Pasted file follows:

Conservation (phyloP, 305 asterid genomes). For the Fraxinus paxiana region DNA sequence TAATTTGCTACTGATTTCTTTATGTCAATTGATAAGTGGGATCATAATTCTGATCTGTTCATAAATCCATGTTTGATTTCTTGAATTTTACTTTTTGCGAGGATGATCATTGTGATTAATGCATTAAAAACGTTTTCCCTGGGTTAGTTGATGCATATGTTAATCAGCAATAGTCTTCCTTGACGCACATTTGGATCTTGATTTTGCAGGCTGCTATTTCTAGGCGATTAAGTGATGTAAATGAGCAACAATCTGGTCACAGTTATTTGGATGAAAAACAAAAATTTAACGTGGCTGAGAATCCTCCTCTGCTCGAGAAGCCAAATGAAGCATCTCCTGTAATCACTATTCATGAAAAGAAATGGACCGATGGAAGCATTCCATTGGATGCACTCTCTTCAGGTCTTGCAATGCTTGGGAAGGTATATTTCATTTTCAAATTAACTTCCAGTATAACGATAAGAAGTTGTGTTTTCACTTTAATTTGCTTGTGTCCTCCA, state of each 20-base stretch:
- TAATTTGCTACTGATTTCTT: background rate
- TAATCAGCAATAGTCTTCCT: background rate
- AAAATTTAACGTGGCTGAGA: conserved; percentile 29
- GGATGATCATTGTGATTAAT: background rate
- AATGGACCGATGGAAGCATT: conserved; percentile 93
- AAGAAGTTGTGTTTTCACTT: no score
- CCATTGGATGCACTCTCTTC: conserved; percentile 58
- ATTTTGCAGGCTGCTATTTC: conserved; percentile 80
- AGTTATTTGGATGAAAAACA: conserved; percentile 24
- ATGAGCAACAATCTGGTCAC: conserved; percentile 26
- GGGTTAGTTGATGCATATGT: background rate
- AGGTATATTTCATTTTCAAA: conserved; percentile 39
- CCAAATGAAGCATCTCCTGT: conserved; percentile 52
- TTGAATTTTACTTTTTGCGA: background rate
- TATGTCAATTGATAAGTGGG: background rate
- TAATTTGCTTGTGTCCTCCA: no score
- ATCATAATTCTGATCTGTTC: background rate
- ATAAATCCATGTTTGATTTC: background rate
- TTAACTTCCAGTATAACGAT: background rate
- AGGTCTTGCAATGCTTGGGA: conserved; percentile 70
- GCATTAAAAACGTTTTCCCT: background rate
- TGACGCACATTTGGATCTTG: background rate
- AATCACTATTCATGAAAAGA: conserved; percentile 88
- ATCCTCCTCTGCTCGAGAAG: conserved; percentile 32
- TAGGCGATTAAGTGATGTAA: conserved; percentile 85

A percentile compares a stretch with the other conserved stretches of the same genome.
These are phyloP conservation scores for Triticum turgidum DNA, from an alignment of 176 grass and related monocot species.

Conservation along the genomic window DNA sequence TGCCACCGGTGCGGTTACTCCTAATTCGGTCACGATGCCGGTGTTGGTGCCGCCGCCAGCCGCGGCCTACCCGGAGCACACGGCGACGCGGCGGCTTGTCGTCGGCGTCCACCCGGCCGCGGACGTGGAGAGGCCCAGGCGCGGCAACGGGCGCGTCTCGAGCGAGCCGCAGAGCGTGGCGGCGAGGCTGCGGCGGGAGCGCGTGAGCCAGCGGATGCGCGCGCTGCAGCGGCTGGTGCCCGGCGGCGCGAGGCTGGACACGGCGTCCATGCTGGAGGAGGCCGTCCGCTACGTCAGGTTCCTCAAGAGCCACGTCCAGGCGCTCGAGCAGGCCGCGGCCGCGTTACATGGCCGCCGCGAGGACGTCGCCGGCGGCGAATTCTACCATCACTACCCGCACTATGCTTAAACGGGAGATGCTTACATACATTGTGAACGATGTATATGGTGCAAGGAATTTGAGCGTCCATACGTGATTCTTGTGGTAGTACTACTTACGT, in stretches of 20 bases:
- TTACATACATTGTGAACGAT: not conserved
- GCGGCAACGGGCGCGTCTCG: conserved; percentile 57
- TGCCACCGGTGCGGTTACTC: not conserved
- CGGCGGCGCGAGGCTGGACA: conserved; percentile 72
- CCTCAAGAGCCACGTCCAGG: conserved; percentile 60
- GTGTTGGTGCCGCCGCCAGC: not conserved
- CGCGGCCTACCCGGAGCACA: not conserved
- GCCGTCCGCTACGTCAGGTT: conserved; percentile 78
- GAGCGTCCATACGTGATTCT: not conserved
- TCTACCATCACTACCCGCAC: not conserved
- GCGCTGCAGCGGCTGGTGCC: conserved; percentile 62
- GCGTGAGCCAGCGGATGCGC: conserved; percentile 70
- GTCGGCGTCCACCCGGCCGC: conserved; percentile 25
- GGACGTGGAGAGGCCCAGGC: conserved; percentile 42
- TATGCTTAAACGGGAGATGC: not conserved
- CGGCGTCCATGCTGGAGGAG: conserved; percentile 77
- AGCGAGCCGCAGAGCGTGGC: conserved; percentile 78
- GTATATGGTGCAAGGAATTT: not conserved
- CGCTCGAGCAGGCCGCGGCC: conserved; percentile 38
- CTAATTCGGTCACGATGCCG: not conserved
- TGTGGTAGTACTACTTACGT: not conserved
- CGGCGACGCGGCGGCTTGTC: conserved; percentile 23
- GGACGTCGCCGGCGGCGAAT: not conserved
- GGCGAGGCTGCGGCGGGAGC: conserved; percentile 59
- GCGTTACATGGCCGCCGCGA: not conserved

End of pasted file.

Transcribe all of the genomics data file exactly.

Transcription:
Conservation (phyloP, 305 asterid genomes). For the Fraxinus paxiana region DNA sequence TAATTTGCTACTGATTTCTTTATGTCAATTGATAAGTGGGATCATAATTCTGATCTGTTCATAAATCCATGTTTGATTTCTTGAATTTTACTTTTTGCGAGGATGATCATTGTGATTAATGCATTAAAAACGTTTTCCCTGGGTTAGTTGATGCATATGTTAATCAGCAATAGTCTTCCTTGACGCACATTTGGATCTTGATTTTGCAGGCTGCTATTTCTAGGCGATTAAGTGATGTAAATGAGCAACAATCTGGTCACAGTTATTTGGATGAAAAACAAAAATTTAACGTGGCTGAGAATCCTCCTCTGCTCGAGAAGCCAAATGAAGCATCTCCTGTAATCACTATTCATGAAAAGAAATGGACCGATGGAAGCATTCCATTGGATGCACTCTCTTCAGGTCTTGCAATGCTTGGGAAGGTATATTTCATTTTCAAATTAACTTCCAGTATAACGATAAGAAGTTGTGTTTTCACTTTAATTTGCTTGTGTCCTCCA, state of each 20-base stretch:
- TAATTTGCTACTGATTTCTT: background rate
- TAATCAGCAATAGTCTTCCT: background rate
- AAAATTTAACGTGGCTGAGA: conserved; percentile 29
- GGATGATCATTGTGATTAAT: background rate
- AATGGACCGATGGAAGCATT: conserved; percentile 93
- AAGAAGTTGTGTTTTCACTT: no score
- CCATTGGATGCACTCTCTTC: conserved; percentile 58
- ATTTTGCAGGCTGCTATTTC: conserved; percentile 80
- AGTTATTTGGATGAAAAACA: conserved; percentile 24
- ATGAGCAACAATCTGGTCAC: conserved; percentile 26
- GGGTTAGTTGATGCATATGT: background rate
- AGGTATATTTCATTTTCAAA: conserved; percentile 39
- CCAAATGAAGCATCTCCTGT: conserved; percentile 52
- TTGAATTTTACTTTTTGCGA: background rate
- TATGTCAATTGATAAGTGGG: background rate
- TAATTTGCTTGTGTCCTCCA: no score
- ATCATAATTCTGATCTGTTC: background rate
- ATAAATCCATGTTTGATTTC: background rate
- TTAACTTCCAGTATAACGAT: background rate
- AGGTCTTGCAATGCTTGGGA: conserved; percentile 70
- GCATTAAAAACGTTTTCCCT: background rate
- TGACGCACATTTGGATCTTG: background rate
- AATCACTATTCATGAAAAGA: conserved; percentile 88
- ATCCTCCTCTGCTCGAGAAG: conserved; percentile 32
- TAGGCGATTAAGTGATGTAA: conserved; percentile 85

A percentile compares a stretch with the other conserved stretches of the same genome.
These are phyloP conservation scores for Triticum turgidum DNA, from an alignment of 176 grass and related monocot species.

Conservation along the genomic window DNA sequence TGCCACCGGTGCGGTTACTCCTAATTCGGTCACGATGCCGGTGTTGGTGCCGCCGCCAGCCGCGGCCTACCCGGAGCACACGGCGACGCGGCGGCTTGTCGTCGGCGTCCACCCGGCCGCGGACGTGGAGAGGCCCAGGCGCGGCAACGGGCGCGTCTCGAGCGAGCCGCAGAGCGTGGCGGCGAGGCTGCGGCGGGAGCGCGTGAGCCAGCGGATGCGCGCGCTGCAGCGGCTGGTGCCCGGCGGCGCGAGGCTGGACACGGCGTCCATGCTGGAGGAGGCCGTCCGCTACGTCAGGTTCCTCAAGAGCCACGTCCAGGCGCTCGAGCAGGCCGCGGCCGCGTTACATGGCCGCCGCGAGGACGTCGCCGGCGGCGAATTCTACCATCACTACCCGCACTATGCTTAAACGGGAGATGCTTACATACATTGTGAACGATGTATATGGTGCAAGGAATTTGAGCGTCCATACGTGATTCTTGTGGTAGTACTACTTACGT, in stretches of 20 bases:
- TTACATACATTGTGAACGAT: not conserved
- GCGGCAACGGGCGCGTCTCG: conserved; percentile 57
- TGCCACCGGTGCGGTTACTC: not conserved
- CGGCGGCGCGAGGCTGGACA: conserved; percentile 72
- CCTCAAGAGCCACGTCCAGG: conserved; percentile 60
- GTGTTGGTGCCGCCGCCAGC: not conserved
- CGCGGCCTACCCGGAGCACA: not conserved
- GCCGTCCGCTACGTCAGGTT: conserved; percentile 78
- GAGCGTCCATACGTGATTCT: not conserved
- TCTACCATCACTACCCGCAC: not conserved
- GCGCTGCAGCGGCTGGTGCC: conserved; percentile 62
- GCGTGAGCCAGCGGATGCGC: conserved; percentile 70
- GTCGGCGTCCACCCGGCCGC: conserved; percentile 25
- GGACGTGGAGAGGCCCAGGC: conserved; percentile 42
- TATGCTTAAACGGGAGATGC: not conserved
- CGGCGTCCATGCTGGAGGAG: conserved; percentile 77
- AGCGAGCCGCAGAGCGTGGC: conserved; percentile 78
- GTATATGGTGCAAGGAATTT: not conserved
- CGCTCGAGCAGGCCGCGGCC: conserved; percentile 38
- CTAATTCGGTCACGATGCCG: not conserved
- TGTGGTAGTACTACTTACGT: not conserved
- CGGCGACGCGGCGGCTTGTC: conserved; percentile 23
- GGACGTCGCCGGCGGCGAAT: not conserved
- GGCGAGGCTGCGGCGGGAGC: conserved; percentile 59
- GCGTTACATGGCCGCCGCGA: not conserved